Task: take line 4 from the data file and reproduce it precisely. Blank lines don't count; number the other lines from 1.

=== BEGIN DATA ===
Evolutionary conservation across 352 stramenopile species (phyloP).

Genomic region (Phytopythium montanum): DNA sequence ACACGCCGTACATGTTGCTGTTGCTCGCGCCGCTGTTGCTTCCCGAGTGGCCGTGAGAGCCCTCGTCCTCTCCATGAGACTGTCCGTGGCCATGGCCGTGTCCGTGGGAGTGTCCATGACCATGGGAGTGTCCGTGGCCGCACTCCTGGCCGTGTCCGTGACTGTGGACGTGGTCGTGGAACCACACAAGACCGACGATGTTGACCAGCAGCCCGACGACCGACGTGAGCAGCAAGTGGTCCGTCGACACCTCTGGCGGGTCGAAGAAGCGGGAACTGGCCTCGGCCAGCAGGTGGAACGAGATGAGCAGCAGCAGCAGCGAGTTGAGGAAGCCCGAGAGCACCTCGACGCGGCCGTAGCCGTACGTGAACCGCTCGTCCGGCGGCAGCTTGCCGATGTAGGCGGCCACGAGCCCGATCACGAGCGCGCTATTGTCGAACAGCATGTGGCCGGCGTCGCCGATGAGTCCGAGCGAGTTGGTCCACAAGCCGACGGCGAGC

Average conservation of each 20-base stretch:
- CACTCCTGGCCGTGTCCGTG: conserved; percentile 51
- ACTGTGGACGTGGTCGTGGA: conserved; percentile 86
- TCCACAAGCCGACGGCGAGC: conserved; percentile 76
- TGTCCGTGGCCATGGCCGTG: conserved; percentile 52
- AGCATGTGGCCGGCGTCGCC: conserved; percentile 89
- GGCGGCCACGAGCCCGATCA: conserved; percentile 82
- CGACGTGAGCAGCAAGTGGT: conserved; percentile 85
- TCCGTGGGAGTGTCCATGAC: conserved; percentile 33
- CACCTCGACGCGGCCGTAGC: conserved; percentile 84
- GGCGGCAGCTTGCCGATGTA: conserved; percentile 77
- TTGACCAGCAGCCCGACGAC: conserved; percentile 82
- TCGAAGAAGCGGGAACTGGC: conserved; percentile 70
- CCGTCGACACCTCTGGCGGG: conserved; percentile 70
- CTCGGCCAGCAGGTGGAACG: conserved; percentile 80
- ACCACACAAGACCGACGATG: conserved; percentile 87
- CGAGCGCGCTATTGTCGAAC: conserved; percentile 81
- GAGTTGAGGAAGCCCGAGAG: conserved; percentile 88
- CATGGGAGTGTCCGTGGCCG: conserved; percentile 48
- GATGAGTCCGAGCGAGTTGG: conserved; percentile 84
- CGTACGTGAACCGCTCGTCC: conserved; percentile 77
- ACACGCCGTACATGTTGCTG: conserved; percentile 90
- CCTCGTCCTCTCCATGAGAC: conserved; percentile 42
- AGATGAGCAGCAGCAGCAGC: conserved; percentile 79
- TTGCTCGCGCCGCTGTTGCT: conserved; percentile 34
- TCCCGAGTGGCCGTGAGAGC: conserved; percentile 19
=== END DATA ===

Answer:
- CACTCCTGGCCGTGTCCGTG: conserved; percentile 51